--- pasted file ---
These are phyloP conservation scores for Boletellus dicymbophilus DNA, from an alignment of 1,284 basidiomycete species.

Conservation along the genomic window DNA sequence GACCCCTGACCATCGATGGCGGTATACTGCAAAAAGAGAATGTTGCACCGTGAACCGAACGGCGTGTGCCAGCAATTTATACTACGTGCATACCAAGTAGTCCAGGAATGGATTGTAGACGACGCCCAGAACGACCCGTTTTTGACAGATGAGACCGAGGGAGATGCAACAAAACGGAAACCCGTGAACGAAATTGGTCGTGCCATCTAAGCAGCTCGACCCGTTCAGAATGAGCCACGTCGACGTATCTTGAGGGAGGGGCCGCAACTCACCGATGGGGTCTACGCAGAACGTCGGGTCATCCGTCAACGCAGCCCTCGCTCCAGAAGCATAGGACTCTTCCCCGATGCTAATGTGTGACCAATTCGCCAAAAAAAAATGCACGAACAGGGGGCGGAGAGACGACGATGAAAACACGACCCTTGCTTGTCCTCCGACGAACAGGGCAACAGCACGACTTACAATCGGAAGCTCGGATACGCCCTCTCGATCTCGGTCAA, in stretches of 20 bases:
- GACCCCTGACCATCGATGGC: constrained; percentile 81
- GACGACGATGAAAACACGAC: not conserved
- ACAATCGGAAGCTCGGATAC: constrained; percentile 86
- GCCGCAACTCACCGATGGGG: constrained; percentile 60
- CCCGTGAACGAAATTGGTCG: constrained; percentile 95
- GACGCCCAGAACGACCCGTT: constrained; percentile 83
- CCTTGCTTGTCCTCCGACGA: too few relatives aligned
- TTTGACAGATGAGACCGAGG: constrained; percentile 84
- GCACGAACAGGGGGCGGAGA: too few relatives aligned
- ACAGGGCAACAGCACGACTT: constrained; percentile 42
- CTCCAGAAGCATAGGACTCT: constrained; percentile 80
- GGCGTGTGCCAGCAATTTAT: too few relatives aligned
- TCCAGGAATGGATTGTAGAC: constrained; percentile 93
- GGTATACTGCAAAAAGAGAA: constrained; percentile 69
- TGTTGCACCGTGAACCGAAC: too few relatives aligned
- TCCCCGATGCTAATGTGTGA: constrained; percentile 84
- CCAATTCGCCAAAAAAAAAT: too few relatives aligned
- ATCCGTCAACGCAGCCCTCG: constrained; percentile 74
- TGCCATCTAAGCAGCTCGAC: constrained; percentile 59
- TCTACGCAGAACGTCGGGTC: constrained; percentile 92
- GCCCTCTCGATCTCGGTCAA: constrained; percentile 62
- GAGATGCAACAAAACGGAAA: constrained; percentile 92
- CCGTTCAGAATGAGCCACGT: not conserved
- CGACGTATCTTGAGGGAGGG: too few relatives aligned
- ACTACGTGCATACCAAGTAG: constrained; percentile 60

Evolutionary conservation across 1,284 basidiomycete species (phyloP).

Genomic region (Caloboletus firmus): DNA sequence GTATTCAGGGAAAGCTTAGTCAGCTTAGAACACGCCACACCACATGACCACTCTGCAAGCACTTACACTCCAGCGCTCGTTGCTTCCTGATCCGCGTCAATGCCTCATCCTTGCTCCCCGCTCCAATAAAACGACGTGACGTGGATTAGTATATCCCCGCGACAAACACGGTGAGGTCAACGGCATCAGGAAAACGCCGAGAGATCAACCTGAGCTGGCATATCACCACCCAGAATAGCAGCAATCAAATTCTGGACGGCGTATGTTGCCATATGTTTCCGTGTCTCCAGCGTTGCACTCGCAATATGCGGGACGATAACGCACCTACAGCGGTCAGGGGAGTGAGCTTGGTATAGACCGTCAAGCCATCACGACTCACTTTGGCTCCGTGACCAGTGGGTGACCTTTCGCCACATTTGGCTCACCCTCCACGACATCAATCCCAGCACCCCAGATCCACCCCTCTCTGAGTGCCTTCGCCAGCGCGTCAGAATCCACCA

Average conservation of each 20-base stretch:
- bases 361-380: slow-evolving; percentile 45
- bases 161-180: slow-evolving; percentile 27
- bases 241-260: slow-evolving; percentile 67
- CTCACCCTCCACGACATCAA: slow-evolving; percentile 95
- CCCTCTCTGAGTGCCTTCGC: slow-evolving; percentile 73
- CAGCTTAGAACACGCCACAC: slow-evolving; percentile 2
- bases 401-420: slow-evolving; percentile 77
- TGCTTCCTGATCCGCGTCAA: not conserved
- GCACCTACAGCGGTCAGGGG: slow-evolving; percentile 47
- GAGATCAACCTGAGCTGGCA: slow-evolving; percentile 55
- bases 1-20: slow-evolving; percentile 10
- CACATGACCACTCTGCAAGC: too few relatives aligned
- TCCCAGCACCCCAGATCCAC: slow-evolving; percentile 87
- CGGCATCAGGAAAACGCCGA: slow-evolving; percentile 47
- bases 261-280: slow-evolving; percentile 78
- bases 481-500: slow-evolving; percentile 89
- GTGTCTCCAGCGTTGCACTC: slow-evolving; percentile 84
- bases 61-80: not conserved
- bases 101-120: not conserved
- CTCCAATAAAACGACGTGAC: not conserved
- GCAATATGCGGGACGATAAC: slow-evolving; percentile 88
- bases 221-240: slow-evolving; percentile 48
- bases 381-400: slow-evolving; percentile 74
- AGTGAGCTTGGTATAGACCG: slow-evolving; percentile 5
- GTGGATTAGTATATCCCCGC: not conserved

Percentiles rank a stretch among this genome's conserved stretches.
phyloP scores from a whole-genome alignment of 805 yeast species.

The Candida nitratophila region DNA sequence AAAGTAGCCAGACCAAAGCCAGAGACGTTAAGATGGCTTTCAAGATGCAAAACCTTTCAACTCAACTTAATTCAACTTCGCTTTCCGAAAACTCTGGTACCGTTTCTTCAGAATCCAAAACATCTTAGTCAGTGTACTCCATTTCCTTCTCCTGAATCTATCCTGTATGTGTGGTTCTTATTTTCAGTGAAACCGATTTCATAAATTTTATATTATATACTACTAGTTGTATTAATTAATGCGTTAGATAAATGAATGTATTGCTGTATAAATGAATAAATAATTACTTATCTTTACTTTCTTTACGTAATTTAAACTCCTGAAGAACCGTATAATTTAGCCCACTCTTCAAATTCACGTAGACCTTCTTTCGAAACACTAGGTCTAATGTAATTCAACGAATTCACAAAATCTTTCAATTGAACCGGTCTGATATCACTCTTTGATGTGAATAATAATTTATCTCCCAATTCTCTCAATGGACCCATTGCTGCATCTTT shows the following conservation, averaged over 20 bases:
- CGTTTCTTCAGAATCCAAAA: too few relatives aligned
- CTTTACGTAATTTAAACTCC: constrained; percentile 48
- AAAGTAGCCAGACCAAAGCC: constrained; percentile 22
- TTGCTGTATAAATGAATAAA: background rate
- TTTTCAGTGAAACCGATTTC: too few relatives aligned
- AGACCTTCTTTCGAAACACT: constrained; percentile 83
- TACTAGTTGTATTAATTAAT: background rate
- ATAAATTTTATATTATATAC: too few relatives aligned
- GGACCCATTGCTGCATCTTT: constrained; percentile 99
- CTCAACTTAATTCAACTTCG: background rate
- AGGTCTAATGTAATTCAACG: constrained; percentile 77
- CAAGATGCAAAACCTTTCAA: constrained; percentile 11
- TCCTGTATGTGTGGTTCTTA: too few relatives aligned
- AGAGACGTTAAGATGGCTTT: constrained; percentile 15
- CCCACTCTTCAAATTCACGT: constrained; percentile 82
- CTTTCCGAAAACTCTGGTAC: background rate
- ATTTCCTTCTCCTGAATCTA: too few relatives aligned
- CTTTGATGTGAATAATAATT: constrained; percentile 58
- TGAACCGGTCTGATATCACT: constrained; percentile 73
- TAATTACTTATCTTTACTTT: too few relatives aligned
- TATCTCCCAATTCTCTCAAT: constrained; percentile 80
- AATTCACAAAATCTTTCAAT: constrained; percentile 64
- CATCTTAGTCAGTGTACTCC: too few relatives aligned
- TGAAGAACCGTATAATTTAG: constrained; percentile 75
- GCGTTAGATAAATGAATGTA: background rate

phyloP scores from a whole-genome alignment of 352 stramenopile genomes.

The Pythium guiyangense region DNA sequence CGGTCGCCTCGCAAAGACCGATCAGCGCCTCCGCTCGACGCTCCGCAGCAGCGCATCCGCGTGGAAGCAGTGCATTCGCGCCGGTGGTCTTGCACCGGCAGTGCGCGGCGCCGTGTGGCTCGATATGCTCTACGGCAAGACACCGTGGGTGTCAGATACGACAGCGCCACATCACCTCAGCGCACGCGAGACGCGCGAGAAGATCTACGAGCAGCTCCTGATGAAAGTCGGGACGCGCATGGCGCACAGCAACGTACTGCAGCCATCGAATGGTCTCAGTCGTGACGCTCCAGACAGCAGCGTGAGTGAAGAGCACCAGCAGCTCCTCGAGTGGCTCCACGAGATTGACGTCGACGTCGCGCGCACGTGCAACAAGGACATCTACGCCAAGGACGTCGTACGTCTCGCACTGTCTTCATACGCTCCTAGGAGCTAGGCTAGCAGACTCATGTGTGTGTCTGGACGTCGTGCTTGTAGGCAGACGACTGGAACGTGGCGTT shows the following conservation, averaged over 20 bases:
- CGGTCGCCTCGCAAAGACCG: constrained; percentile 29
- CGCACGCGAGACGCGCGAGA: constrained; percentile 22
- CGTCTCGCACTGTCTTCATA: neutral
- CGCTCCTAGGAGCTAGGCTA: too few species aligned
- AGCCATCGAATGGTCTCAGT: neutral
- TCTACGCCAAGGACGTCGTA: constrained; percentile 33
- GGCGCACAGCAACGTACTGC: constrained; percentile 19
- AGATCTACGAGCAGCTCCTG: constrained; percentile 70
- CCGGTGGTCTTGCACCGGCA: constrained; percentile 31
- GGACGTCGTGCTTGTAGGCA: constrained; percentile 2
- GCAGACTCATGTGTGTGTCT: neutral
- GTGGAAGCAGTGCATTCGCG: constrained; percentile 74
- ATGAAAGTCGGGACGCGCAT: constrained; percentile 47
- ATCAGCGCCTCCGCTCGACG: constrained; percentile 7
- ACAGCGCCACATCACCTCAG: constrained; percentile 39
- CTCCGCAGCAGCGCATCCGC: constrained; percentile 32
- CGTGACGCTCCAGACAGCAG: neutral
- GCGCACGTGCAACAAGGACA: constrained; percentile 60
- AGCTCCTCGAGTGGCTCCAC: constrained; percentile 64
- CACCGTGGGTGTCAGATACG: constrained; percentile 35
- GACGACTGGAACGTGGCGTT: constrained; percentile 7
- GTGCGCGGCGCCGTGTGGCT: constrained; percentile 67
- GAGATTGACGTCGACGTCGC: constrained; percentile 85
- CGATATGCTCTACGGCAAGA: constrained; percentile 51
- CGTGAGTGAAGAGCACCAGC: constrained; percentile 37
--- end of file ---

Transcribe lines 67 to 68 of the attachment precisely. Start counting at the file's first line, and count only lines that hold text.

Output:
- GGACCCATTGCTGCATCTTT: constrained; percentile 99
- CTCAACTTAATTCAACTTCG: background rate